Feminist Fistbumps: Stephanie Barton, A Well-Traveled Writer, Artist, and Scholar With a Passion for Women Writers

Hey folks! Welcome back! This week, we take the conversation back to New Mexico where Stephanie Barton has busied herself within the art community of Albuquerque. She read an essay at the ABQ Fundraiser to help fundraise for Third Woman Press (remember the incredible Myrriah Gomez, co-organizer of that fundraiser?), read on for more on this awesome womyn!



Stephanie Barton

Stephanie Barton


Third Woman Press Collective (TWPC): Hey there, Stephanie! We’re stoked to be able to talk with you today! Let’s start with your geographic location.


Stephanie Barton (SB): I’ve lived in Albuquerque, New Mexico for four and a half years. It’s the longest I’ve lived anywhere in the last two decades, though. My husband was in the military so we moved every two or three years: from New York to Texas, Washington, Germany, then Hawaii. Now that I’ve been settled in one place for a while, I’m getting antsy.


TWPC: Wow, twenty years of moving! That is quite a lifestyle change. How do you define your feminism?


SB: For me feminism comes to down to respect for choice, in the many forms it takes. Yes, of course, I’m using that word in the context of reproductive rights and family planning. But I feel there’s a lot of politics around basic lifestyle choices, too. Whether you marry or whether you don’t. Whether you have children or not. Whether you pursue a career or raise kids or go off into the woods and meditate for three years. These are all personal decisions, yet they can be divisive: not just with your family, but the political public and media think they have a say as well.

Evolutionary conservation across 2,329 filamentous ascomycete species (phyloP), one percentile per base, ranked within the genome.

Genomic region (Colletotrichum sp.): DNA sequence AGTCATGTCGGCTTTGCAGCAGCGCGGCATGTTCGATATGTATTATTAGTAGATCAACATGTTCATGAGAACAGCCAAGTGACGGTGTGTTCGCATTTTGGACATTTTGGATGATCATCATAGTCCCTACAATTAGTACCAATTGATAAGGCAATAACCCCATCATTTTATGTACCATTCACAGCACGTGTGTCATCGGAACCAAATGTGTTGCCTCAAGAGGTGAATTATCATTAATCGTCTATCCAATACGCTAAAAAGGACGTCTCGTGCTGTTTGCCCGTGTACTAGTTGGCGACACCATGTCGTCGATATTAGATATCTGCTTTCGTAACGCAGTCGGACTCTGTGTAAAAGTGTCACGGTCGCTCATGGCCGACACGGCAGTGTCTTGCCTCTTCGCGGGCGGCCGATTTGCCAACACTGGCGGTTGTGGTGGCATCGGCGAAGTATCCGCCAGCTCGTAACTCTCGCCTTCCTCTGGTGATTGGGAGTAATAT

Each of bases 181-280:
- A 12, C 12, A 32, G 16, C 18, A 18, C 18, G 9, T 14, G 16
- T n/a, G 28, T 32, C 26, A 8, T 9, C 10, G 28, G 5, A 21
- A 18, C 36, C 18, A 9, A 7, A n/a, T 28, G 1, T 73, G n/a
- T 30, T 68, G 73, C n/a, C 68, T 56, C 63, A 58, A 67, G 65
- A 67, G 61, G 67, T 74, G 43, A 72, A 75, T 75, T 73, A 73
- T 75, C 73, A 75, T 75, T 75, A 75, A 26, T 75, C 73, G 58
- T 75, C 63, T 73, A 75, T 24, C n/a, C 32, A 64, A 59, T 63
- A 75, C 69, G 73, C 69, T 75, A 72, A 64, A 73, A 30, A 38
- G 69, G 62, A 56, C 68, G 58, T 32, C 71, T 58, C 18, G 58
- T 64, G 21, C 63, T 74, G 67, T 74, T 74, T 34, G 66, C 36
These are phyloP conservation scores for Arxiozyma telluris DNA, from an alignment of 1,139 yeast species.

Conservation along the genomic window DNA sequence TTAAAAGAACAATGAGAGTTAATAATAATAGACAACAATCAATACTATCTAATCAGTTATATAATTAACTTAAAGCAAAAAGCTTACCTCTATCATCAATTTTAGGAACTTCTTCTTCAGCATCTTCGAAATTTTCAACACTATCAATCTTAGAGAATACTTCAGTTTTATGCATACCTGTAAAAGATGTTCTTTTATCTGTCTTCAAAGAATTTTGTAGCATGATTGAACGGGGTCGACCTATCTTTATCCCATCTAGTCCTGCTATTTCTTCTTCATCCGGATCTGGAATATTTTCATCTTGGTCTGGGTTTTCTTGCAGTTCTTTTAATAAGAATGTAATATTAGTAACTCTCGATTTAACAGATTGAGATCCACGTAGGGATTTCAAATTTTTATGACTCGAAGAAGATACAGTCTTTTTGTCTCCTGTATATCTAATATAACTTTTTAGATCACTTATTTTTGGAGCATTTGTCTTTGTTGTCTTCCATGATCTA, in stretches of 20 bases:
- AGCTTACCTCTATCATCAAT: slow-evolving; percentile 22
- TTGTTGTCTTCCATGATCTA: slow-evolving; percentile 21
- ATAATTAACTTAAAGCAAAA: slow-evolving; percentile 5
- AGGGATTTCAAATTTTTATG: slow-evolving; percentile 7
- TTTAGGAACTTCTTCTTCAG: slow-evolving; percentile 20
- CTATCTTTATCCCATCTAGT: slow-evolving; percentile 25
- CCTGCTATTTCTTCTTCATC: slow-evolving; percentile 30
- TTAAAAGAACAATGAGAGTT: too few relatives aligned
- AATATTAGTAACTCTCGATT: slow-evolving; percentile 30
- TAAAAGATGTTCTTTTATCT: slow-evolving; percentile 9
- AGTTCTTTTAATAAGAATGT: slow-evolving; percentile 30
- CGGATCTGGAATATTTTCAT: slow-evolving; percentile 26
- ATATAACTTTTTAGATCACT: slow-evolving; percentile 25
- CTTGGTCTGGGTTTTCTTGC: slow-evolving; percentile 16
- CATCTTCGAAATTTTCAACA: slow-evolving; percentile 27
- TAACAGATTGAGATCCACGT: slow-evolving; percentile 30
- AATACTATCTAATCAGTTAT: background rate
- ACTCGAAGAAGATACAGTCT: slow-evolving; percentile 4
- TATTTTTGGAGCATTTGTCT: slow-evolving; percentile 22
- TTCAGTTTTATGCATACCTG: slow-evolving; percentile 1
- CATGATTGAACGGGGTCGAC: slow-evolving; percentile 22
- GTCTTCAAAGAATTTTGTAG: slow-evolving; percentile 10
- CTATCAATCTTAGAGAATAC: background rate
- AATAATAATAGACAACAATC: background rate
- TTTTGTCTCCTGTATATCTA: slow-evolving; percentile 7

TWPC: That’s a great point, feminism definitely emphasizes the power of choosing things for yourself. So, what keeps you busy?


SB: I’ve been a freelance editor in the business and tech industry for a long time, but I’m trying to focus now on literary writing. I recently earned my MFA from Vermont College of Fine Arts. I chose a low-residency program to learn how to integrate writing into my daily routine. But even though I didn’t study in a traditional classroom, VCFA gave me a scaffolding that I miss. So I’m trying to figure out how to keep up that momentum. I write about relationships, loss, identity—which can be intense and exhausting.  When I’m not writing, I read a lot. A lot. Because the reading feeds the writing. To give back to the literary world, I volunteer as a proofreader for Project Gutenberg, which is an online initiative to digitize literary works that are in the public domain.


TWPC: Congrats on getting your MFA! That’s awesome. We’re glad you’re getting more in touch with your writing, and wish you the best of luck! Project Gutenberg sounds like a badass organization. We’re stoked to hear about your involvement with making literature accessible. What influenced your decision to help fundraise for Third Woman Press?